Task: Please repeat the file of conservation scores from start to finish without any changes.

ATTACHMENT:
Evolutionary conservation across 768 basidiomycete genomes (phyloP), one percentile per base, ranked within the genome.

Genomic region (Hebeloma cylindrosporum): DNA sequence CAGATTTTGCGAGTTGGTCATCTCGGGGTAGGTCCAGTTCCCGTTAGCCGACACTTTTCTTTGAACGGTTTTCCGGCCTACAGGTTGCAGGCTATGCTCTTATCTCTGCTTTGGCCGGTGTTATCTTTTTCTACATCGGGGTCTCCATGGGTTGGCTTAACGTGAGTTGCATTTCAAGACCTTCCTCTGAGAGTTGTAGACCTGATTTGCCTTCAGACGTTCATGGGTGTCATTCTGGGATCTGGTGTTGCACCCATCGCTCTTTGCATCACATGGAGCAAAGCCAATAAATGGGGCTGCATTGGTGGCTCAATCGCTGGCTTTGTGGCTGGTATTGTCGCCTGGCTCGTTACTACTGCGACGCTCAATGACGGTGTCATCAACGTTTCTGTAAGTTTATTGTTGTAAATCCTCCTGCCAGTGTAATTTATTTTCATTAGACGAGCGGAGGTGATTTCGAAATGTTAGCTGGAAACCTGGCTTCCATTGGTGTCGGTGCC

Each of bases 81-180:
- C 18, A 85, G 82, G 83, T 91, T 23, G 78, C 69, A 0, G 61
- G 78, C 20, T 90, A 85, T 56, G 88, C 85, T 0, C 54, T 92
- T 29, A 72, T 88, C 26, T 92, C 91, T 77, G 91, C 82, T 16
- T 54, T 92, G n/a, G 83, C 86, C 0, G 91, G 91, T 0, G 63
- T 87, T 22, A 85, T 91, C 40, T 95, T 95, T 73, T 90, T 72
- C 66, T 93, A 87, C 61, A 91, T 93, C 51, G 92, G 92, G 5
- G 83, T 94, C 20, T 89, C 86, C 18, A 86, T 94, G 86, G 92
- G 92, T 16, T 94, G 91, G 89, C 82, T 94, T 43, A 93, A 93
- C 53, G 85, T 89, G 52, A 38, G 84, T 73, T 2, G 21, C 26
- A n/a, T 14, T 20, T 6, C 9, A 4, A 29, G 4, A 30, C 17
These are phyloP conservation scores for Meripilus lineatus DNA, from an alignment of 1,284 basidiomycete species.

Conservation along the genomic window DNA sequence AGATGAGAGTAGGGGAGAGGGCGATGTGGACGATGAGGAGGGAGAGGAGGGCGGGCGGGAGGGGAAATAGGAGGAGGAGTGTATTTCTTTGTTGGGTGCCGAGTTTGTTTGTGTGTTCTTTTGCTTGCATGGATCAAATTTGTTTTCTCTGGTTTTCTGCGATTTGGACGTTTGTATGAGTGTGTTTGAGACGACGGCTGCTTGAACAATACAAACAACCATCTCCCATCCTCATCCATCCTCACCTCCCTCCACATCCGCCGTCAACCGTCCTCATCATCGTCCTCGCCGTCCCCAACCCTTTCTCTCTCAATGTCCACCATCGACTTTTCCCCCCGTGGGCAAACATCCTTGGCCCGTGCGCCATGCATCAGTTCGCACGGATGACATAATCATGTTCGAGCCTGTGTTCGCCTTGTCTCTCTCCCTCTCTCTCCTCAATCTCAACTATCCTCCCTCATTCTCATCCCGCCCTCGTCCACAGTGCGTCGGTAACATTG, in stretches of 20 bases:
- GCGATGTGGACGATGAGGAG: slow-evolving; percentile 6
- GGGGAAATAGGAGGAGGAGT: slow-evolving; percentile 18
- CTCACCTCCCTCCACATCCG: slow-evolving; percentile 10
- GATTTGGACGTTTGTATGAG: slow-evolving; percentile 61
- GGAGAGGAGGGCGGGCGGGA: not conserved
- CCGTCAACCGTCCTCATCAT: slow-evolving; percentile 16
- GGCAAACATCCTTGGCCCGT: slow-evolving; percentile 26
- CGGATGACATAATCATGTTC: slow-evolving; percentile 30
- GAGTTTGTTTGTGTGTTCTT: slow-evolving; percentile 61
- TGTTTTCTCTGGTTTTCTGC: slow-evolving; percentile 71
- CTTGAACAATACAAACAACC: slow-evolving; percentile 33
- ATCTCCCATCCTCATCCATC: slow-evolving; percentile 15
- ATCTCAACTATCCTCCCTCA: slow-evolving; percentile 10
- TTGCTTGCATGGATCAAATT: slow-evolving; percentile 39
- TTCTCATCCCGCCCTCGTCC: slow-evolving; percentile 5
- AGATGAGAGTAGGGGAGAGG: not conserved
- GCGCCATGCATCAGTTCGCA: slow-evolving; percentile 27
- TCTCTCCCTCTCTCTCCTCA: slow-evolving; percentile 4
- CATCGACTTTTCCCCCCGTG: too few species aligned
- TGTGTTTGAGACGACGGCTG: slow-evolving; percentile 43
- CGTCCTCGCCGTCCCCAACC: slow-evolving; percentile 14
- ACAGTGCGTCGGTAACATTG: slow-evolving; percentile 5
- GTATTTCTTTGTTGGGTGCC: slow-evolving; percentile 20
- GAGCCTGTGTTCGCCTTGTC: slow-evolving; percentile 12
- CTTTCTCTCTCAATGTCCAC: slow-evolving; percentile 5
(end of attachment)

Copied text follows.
Evolutionary conservation across 768 basidiomycete genomes (phyloP), one percentile per base, ranked within the genome.

Genomic region (Hebeloma cylindrosporum): DNA sequence CAGATTTTGCGAGTTGGTCATCTCGGGGTAGGTCCAGTTCCCGTTAGCCGACACTTTTCTTTGAACGGTTTTCCGGCCTACAGGTTGCAGGCTATGCTCTTATCTCTGCTTTGGCCGGTGTTATCTTTTTCTACATCGGGGTCTCCATGGGTTGGCTTAACGTGAGTTGCATTTCAAGACCTTCCTCTGAGAGTTGTAGACCTGATTTGCCTTCAGACGTTCATGGGTGTCATTCTGGGATCTGGTGTTGCACCCATCGCTCTTTGCATCACATGGAGCAAAGCCAATAAATGGGGCTGCATTGGTGGCTCAATCGCTGGCTTTGTGGCTGGTATTGTCGCCTGGCTCGTTACTACTGCGACGCTCAATGACGGTGTCATCAACGTTTCTGTAAGTTTATTGTTGTAAATCCTCCTGCCAGTGTAATTTATTTTCATTAGACGAGCGGAGGTGATTTCGAAATGTTAGCTGGAAACCTGGCTTCCATTGGTGTCGGTGCC

Each of bases 81-180:
- C 18, A 85, G 82, G 83, T 91, T 23, G 78, C 69, A 0, G 61
- G 78, C 20, T 90, A 85, T 56, G 88, C 85, T 0, C 54, T 92
- T 29, A 72, T 88, C 26, T 92, C 91, T 77, G 91, C 82, T 16
- T 54, T 92, G n/a, G 83, C 86, C 0, G 91, G 91, T 0, G 63
- T 87, T 22, A 85, T 91, C 40, T 95, T 95, T 73, T 90, T 72
- C 66, T 93, A 87, C 61, A 91, T 93, C 51, G 92, G 92, G 5
- G 83, T 94, C 20, T 89, C 86, C 18, A 86, T 94, G 86, G 92
- G 92, T 16, T 94, G 91, G 89, C 82, T 94, T 43, A 93, A 93
- C 53, G 85, T 89, G 52, A 38, G 84, T 73, T 2, G 21, C 26
- A n/a, T 14, T 20, T 6, C 9, A 4, A 29, G 4, A 30, C 17
These are phyloP conservation scores for Meripilus lineatus DNA, from an alignment of 1,284 basidiomycete species.

Conservation along the genomic window DNA sequence AGATGAGAGTAGGGGAGAGGGCGATGTGGACGATGAGGAGGGAGAGGAGGGCGGGCGGGAGGGGAAATAGGAGGAGGAGTGTATTTCTTTGTTGGGTGCCGAGTTTGTTTGTGTGTTCTTTTGCTTGCATGGATCAAATTTGTTTTCTCTGGTTTTCTGCGATTTGGACGTTTGTATGAGTGTGTTTGAGACGACGGCTGCTTGAACAATACAAACAACCATCTCCCATCCTCATCCATCCTCACCTCCCTCCACATCCGCCGTCAACCGTCCTCATCATCGTCCTCGCCGTCCCCAACCCTTTCTCTCTCAATGTCCACCATCGACTTTTCCCCCCGTGGGCAAACATCCTTGGCCCGTGCGCCATGCATCAGTTCGCACGGATGACATAATCATGTTCGAGCCTGTGTTCGCCTTGTCTCTCTCCCTCTCTCTCCTCAATCTCAACTATCCTCCCTCATTCTCATCCCGCCCTCGTCCACAGTGCGTCGGTAACATTG, in stretches of 20 bases:
- GCGATGTGGACGATGAGGAG: slow-evolving; percentile 6
- GGGGAAATAGGAGGAGGAGT: slow-evolving; percentile 18
- CTCACCTCCCTCCACATCCG: slow-evolving; percentile 10
- GATTTGGACGTTTGTATGAG: slow-evolving; percentile 61
- GGAGAGGAGGGCGGGCGGGA: not conserved
- CCGTCAACCGTCCTCATCAT: slow-evolving; percentile 16
- GGCAAACATCCTTGGCCCGT: slow-evolving; percentile 26
- CGGATGACATAATCATGTTC: slow-evolving; percentile 30
- GAGTTTGTTTGTGTGTTCTT: slow-evolving; percentile 61
- TGTTTTCTCTGGTTTTCTGC: slow-evolving; percentile 71
- CTTGAACAATACAAACAACC: slow-evolving; percentile 33
- ATCTCCCATCCTCATCCATC: slow-evolving; percentile 15
- ATCTCAACTATCCTCCCTCA: slow-evolving; percentile 10
- TTGCTTGCATGGATCAAATT: slow-evolving; percentile 39
- TTCTCATCCCGCCCTCGTCC: slow-evolving; percentile 5
- AGATGAGAGTAGGGGAGAGG: not conserved
- GCGCCATGCATCAGTTCGCA: slow-evolving; percentile 27
- TCTCTCCCTCTCTCTCCTCA: slow-evolving; percentile 4
- CATCGACTTTTCCCCCCGTG: too few species aligned
- TGTGTTTGAGACGACGGCTG: slow-evolving; percentile 43
- CGTCCTCGCCGTCCCCAACC: slow-evolving; percentile 14
- ACAGTGCGTCGGTAACATTG: slow-evolving; percentile 5
- GTATTTCTTTGTTGGGTGCC: slow-evolving; percentile 20
- GAGCCTGTGTTCGCCTTGTC: slow-evolving; percentile 12
- CTTTCTCTCTCAATGTCCAC: slow-evolving; percentile 5